Public Health Faculty Member Committed to Mental Health Awareness, Suicide Prevention

By Kev' Moye

“I love collaborative, community-based mental health research,” she said. “I’m passionate about the mental health of my fellow Arkansans. Everything I do is my way of giving back to my community and helping to solve issues associated with mental health.”

Allison, an assistant professor in the college’s Department of Health Behavior and Health Education, developed her passion for mental health years ago while working for the Arkansas Department of Health. Allison, who was also a graduate student in the college at the time, participated in projects that led her to recognize the increasing rates in suicide and how it was becoming one of the leading causes of injury-death in Arkansas.

“Suicide heavily impacts our communities,” she said. “Unfortunately, suicide is a stigmatized topic we don’t talk enough about. Mental health itself is a stigmatized topic we don’t talk enough about. Through my research at UAMS and through my community service, I want to help change that.”

Professionally, Allison is using research to create opportunities for people to have those candid conversations about suicide — most notably in Arkansas jails.

Allison, Melissa J. Zielinski, Ph.D., assistant professor in the UAMS College of Medicine, and Susie Reece, a committee chair with the Arkansas chapter of the American Foundation of Suicide Prevention (AFSP), are conducting a community-based participatory research (CBPR) study in which they’re identifying ways to implement suicide prevention education in jails. The pilot locations are the Garland County Detention Center and the Pulaski County Juvenile Detention Center.

The UAMS Translational Research Institute is funding the one-year study, which began in March 2022, with a $45,000 CBPR Pilot Award.

The two UAMS faculty members are part of a community group of mental health advocates, correctional facility professionals and mental health professionals working to address suicide in jails.

“The leadership at the jails recognized the need for their staff to be trained in suicide prevention,” Allison said. “Thanks to funding from the UAMS Translational Research Institute and our partnership with AFSP, we are able to help these facilities in Arkansas provide training for their staff as they strive to maintain safety for detained individuals and corrections officers.”

Over the years, the growth of suicide in jails has become a nationwide issue. In fact, AFSP has made suicide prevention in corrections settings one of its national priorities.

“Suicide is the leading cause of death in jails in the U.S.,” Allison said. “It needs attention.”

Allison appreciates the opportunity to use research to help stop suicide in jails.

She’s just as committed to serving her community as a volunteer. Through connections made as a researcher, along with being recently appointed to the AFSP Arkansas chapter Board of Directors, she’s helping to connect suicide researchers statewide and improve our capacity to do suicide prevention research in Arkansas.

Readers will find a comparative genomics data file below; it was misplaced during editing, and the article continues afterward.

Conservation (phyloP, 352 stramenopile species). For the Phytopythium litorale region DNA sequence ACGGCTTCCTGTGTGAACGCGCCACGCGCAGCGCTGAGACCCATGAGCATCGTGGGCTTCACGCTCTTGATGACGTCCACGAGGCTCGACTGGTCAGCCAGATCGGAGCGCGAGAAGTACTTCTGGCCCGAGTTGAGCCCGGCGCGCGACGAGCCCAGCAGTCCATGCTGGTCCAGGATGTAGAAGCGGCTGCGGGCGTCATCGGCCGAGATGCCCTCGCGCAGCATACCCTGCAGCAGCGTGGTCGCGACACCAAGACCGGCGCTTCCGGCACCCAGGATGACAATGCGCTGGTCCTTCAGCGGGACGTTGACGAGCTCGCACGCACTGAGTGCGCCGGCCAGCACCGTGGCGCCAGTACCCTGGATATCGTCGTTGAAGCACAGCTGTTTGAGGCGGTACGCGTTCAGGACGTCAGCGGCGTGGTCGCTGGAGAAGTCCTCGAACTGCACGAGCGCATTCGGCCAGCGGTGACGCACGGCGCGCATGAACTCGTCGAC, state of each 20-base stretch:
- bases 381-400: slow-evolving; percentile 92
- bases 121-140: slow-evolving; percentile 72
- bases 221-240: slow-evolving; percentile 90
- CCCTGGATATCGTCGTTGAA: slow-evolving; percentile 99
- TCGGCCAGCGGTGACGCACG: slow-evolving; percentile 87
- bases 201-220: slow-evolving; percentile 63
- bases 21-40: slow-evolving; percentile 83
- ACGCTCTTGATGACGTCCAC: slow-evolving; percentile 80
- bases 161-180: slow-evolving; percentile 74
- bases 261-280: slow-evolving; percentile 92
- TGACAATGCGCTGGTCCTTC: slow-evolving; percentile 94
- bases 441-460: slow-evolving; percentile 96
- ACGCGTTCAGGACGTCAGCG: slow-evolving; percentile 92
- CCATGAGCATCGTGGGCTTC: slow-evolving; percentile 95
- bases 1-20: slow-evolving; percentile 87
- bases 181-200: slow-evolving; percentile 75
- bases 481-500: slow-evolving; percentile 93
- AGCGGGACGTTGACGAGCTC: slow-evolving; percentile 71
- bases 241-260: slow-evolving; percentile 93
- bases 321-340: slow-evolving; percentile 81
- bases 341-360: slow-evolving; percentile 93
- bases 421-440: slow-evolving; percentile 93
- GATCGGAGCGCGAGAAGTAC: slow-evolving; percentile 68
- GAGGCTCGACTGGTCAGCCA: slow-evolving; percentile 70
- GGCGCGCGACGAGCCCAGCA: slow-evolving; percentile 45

“I’m excited about the opportunity to expand research connections through the AFSP Arkansas chapter,” she said. “I want to make sure that everyone researching an aspect of suicide is collaborating and aware of each other’s work in Arkansas and that we also have access to AFSP national resources.”

Not only is the Arkansas chapter providing suicide research connections, but it also offers educational opportunities for the public. The nonprofit also provides supportive services for families that have lost a loved one to suicide. Additionally, it holds annual “Out of the Dark” community walks across the state for Arkansans to come together to walk in recognition of people lost to suicide and raise awareness about suicide in their community.

Allison said she hopes to champion the importance of community members and groups working together to reduce suicide.

“There isn’t just one strategy that will end suicide,” she said. “It takes health care professionals, community-based groups, churches, schools — all of the different stakeholders — working together to raise awareness of suicide, promote mental health care, have open conversations about mental health and suicide, and ultimately help to save lives.”

“I feel lucky to do this kind of work. I’m passionate about solving this issue and promoting suicide prevention. That’s why I volunteer with AFSP — because they’re doing such phenomenal work in our community and across the country.”

If you or someone you know is thinking about suicide, please call the National Suicide Lifeline by dialing 988. As for mental health assistance as a whole, UAMSHealth AR ConnectNow is available 24 hours a day, seven days a week. To learn more about AFSP or to become a volunteer, visit